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10 July 2015

Love all

Love all

This week the country stopped to remember the devastating attacks that hit London 10 years ago on 7/7. This anniversary and other recent terror attacks were playing on my mind as I headed up to the famous Wimbledon queues. It sounds negative but I had been thinking about the potential of a big British sporting event such as Wimbledon being a target. After all, the queues comprise of people from all over the world. 

As part of Love All Serve All outreach, six of us, with arms full of cans of Coke and Tango and boxes of cookies, began giving out the goodies to a queue of 1,500 as an expression of God’s love. The chat is all about tennis, as you’d expect, and who they want to see play tomorrow. The evening atmosphere in the camping queue is relaxed but excitable, and most are touched at this simple act of generosity, thanking us with smiles and responding to wider conversation.

The sky darkened at about 10.30pm and we approached a family of about six Iranians, mostly adults. They had spread their picnic out on a blanket (likely their evening Ramadan breakfast). Their appreciation and humility nearly knocked me over. They were so deeply sincere and so polite and eloquent in thanking us – we were left in no doubt of their gratitude. 

They seemed stunned by the love we were showing, which to us was so simple. As we go along chatting to people in the queue we ask all if there is anything we can pray for them. This family’s immediate response was to share that two uncles had died very recently. I could only wonder at the story behind such news. As they bowed their heads eagerly and respectfully to pray with us on the grass in Wimbledon Park, I was overcome with the power of love. When we finished and lifted our heads, I thanked them for the huge privilege it was to be involved in their clearly raw grief. My lip was wobbling and my eyes filled as we stood and shook hands. Before we left them, they simply had to give us something to share with the other campers, and gave us a bunch of bananas to distribute among the tents with our cans and cookies.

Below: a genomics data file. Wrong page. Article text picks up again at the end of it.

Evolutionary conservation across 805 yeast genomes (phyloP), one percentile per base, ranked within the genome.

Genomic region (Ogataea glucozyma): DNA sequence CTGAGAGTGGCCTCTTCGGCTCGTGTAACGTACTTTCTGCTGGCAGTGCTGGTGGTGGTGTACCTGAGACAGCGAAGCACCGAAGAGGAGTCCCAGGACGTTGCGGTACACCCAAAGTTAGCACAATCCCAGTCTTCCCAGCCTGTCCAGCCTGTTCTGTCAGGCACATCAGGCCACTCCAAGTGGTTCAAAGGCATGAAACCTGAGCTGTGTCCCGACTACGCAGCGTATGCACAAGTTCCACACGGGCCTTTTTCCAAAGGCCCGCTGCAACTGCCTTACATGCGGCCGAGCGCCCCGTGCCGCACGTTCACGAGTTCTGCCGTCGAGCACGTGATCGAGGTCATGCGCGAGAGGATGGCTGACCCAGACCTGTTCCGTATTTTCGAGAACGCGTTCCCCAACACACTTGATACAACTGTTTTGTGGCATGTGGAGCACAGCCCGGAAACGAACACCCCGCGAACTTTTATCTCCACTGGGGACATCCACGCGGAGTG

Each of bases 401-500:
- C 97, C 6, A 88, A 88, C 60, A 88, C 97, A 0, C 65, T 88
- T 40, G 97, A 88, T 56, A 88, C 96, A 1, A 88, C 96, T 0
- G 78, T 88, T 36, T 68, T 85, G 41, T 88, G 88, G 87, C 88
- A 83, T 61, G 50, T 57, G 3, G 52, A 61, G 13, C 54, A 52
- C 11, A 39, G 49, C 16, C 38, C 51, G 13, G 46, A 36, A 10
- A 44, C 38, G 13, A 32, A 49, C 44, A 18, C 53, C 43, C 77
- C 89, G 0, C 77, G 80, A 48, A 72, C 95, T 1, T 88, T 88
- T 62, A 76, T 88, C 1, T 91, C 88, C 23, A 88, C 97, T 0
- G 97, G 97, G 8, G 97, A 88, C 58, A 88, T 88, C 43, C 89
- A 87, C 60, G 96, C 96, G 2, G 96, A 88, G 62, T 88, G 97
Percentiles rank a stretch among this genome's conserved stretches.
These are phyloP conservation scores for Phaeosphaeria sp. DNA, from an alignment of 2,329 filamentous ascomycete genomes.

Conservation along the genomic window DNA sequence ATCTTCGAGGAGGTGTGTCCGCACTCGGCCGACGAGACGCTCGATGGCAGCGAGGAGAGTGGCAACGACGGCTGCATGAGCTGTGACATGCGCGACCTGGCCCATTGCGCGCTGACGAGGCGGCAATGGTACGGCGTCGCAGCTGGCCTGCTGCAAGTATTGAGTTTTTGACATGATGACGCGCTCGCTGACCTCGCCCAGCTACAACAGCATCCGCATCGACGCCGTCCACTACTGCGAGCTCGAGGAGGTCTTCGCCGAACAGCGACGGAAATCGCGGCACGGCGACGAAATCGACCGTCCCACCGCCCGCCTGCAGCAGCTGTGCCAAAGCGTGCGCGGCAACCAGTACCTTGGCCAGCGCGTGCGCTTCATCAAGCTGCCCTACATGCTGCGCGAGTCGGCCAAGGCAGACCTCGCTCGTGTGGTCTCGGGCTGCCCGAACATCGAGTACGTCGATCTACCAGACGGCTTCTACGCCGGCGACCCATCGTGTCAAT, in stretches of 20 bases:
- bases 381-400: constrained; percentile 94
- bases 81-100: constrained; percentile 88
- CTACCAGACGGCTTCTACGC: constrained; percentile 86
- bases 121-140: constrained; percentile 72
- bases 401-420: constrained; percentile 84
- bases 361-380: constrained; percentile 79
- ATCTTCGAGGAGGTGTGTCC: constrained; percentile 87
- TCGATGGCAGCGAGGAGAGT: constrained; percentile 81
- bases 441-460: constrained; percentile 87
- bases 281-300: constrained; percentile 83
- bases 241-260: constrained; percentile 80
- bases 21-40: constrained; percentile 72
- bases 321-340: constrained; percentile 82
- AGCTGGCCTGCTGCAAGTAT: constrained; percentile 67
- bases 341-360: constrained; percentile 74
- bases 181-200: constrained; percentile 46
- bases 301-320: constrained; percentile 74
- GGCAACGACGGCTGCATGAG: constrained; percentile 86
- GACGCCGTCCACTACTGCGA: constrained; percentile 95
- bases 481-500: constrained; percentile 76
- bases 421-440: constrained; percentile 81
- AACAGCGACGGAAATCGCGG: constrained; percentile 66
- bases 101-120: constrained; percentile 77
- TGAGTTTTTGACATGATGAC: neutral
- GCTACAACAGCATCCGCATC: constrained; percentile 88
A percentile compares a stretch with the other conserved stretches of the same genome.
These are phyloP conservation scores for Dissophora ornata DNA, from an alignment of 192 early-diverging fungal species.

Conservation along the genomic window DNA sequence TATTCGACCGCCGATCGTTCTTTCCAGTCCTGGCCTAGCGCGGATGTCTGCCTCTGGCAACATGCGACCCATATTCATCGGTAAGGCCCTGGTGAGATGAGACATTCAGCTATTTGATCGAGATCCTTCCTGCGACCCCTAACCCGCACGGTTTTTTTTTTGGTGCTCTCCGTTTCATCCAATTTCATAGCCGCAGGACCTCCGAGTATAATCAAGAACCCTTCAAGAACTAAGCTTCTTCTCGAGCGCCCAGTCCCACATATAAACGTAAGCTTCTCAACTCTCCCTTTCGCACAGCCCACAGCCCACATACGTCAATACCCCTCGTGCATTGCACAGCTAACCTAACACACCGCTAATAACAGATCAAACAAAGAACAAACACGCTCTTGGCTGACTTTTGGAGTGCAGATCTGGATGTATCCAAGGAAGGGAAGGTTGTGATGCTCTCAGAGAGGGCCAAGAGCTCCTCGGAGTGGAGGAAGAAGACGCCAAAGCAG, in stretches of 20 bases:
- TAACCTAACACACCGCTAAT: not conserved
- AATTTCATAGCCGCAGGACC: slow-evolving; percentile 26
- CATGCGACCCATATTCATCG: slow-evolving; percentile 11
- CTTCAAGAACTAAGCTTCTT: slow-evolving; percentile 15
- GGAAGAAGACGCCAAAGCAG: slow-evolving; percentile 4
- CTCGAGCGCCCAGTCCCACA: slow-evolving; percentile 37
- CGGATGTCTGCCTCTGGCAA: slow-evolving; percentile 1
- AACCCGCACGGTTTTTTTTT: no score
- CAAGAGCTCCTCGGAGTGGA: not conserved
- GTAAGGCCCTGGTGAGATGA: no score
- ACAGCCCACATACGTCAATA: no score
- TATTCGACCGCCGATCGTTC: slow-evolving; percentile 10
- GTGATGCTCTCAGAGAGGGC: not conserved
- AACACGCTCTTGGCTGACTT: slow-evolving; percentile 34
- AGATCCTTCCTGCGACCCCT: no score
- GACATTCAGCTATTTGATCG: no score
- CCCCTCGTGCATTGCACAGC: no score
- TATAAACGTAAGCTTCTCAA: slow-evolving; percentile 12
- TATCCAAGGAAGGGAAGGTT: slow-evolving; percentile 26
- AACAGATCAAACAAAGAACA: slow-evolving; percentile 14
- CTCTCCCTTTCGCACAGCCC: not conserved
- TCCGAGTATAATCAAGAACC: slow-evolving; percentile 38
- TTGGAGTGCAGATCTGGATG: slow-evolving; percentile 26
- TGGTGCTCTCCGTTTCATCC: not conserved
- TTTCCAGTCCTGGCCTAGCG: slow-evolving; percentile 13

It is more blessed to give than receive. I had gone to the park to show love and received more than I bargained for in return. As my partner for the evening and I walked away, I couldn’t help feeling that what had just happened was truly beautiful and prophetic. Love truly is the most powerful thing in the world and we had shared it with total strangers. 

When I think of the hate demonstrated in recent weeks in Tunisia, Kuwait and France, I think too of the millions of acts of kindness that go on to make this world a better place. I think of shared prayers and food with strangers from other countries and faiths and I see those acts as great beams of light bursting though the darkness of hatred. It doesn’t make the headlines like Kyrgios throwing his racket or Nadal being knocked out of the contest, but the word slowly spreads, a little at a time, the light increases and the darkness lessens. 

Wherever we are we can offer simple kindness and love, which points to the hope that we have in Jesus. Love will change the world. Go on, step out; you never know, you may get more than you expected in return. Because God so loved the world that He gave His only son, that whoever believes in Him will not perish, but have eternal life. 

Gavin Murray is lead pastor at Morden Baptist Church, and is part of the Love All Serve All team.